Non-alcoholic fatty liver disease (NAFLD) is the most common chronic pediatric liver disease and may progress to an aggressive necro-inflammatory disease (NASH) that leads to fibrosis and cirrhosis in up to 1/3 of affected individuals. The disease mechanisms leading to NAFLD pathogenesis are complex and incompletely understood. Recent evidence indicates a potential link between NASH and obstructive sleep apnea (OSA), both common co-morbidities of obesity. Increased oxidative stress and elevated inflammatory markers occur in both diseases. Mice exposed to intermittent hypoxia, such as occurs in OSA, develop increased hepatic fat deposition. Elevated serum aminotransferases are seen in 20-50% of adults with OSA, and improve with CPAP therapy. Studies to date examining the relationship between NASH and OSA have focused on airflow limitation rather than the more physiologically important hypoxemia. Therefore, we propose the novel hypothesis that chronic intermittent hypoxemia caused by OSA plays a key role in the pathogenesis of NASH through the initiation of oxidative stress and up regulation of inflammatory pathways. To address this, we propose the following Aims: 1) to determine if OSA and nocturnal hypoxemia are associated with increasing severity of liver injury in pediatric NAFLD, 2) to determine if reactive oxygen species generation is associated with hypoxemia and severity of liver injury in pediatric NAFLD and 3) to determine if circulating inflammatory mediators are associated with hypoxemia and severity of liver injury in pediatric NAFLD. This will be investigated in children with biopsy proven NAFLD who will undergo sleep study and control subjects with OSA and/or hypoxemia. Research subjects will undergo testing of blood and urine for evidence of liver injury, metabolic abnormalities, oxidative stress and activation of inflammatory pathways. Changes in the degree of liver injury, oxidant injury and activation of inflammatory pathways will be assessed after correction of OSA/nocturnal hypoxemia. Complimentary to this research program, a five year mentored career development program is proposed that will incorporate both didactic and formal research training guided by two well established investigators with expertise in clinical and translational research in pediatric liver disease, oxidant injury and hypoxemia. The candidate's overarching career goal is to become an independent clinical/translational investigator who will identify novel mechanisms and treatments of NAFLD in children and adolescents. To achieve this goal, the candidate has developed a detailed plan that includes further training in immunology, hypoxemia and oxygen sensing, in vivo human metabolism, genetic and molecular epidemiology and longitudinal data analysis, with ongoing feedback from a formal Career Development Advisory Committee. The proposed research may provide new insights into mechanisms underlying liver injury in pediatric NASH and potentially translate into novel therapeutic and preventive strategies.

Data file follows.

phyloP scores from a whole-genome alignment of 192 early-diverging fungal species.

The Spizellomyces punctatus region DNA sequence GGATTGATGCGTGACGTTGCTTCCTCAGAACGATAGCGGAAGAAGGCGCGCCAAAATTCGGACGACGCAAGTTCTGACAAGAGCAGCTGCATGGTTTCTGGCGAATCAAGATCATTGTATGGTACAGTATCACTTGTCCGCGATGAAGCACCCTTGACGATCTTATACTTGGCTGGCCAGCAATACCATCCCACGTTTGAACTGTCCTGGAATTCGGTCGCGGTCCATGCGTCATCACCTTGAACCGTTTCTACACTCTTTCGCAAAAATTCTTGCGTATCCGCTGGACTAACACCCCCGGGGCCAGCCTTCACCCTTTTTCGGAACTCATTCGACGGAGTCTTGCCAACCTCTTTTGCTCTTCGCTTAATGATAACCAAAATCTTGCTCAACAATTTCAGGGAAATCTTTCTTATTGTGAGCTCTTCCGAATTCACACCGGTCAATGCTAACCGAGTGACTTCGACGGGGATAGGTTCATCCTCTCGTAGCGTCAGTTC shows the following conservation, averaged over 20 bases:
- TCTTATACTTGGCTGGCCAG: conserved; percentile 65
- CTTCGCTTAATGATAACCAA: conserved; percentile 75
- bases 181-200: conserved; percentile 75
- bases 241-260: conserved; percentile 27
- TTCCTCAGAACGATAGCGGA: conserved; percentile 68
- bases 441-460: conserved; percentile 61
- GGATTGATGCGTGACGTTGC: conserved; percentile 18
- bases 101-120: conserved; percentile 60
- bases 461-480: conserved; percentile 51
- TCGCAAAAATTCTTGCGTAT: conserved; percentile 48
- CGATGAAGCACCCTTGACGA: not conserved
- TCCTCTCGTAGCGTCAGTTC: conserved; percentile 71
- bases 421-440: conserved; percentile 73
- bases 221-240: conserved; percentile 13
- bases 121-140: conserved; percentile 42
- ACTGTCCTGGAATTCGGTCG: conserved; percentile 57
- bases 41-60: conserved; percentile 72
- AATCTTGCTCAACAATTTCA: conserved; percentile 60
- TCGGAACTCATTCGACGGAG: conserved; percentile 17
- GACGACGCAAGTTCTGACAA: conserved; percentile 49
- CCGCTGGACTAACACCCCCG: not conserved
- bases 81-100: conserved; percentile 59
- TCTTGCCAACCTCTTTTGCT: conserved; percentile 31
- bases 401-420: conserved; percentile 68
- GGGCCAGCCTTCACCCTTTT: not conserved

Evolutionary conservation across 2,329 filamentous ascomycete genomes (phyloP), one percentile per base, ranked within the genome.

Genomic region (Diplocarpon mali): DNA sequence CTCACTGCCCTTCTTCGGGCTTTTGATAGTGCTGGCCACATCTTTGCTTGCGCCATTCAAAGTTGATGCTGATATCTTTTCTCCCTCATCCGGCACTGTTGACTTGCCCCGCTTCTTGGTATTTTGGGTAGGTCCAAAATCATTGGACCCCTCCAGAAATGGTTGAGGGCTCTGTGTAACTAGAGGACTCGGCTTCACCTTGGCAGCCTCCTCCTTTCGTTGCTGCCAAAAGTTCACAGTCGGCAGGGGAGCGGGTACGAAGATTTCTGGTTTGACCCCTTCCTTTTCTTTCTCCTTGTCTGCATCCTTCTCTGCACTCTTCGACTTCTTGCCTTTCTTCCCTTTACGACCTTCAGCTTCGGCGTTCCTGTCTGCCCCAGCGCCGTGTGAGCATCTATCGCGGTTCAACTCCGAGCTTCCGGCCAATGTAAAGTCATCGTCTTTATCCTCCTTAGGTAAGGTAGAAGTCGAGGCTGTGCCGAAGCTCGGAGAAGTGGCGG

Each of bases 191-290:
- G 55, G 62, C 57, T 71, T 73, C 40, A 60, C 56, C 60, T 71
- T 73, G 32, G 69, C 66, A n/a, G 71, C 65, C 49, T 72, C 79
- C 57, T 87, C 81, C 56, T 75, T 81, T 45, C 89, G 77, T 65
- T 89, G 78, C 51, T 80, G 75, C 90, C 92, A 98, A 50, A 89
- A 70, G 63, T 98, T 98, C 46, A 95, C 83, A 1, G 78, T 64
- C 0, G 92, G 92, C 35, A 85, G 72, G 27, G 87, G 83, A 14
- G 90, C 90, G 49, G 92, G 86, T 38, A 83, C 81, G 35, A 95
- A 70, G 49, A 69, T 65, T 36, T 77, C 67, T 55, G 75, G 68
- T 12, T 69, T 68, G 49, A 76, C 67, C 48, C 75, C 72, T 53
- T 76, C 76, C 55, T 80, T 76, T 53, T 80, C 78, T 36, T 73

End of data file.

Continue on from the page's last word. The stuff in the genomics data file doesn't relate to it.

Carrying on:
NAFLD affects ~10% of the general and ~40% of the obese pediatric population. It is unclear what stimulates up to 1/3 of an estimated 1.6 million affected children to develop the more severe NASH. The proposed research will improve the understanding of the mechanistic pathways leading from benign fatty liver to NASH and stimulate new and more efficacious therapeutic strategies for children.
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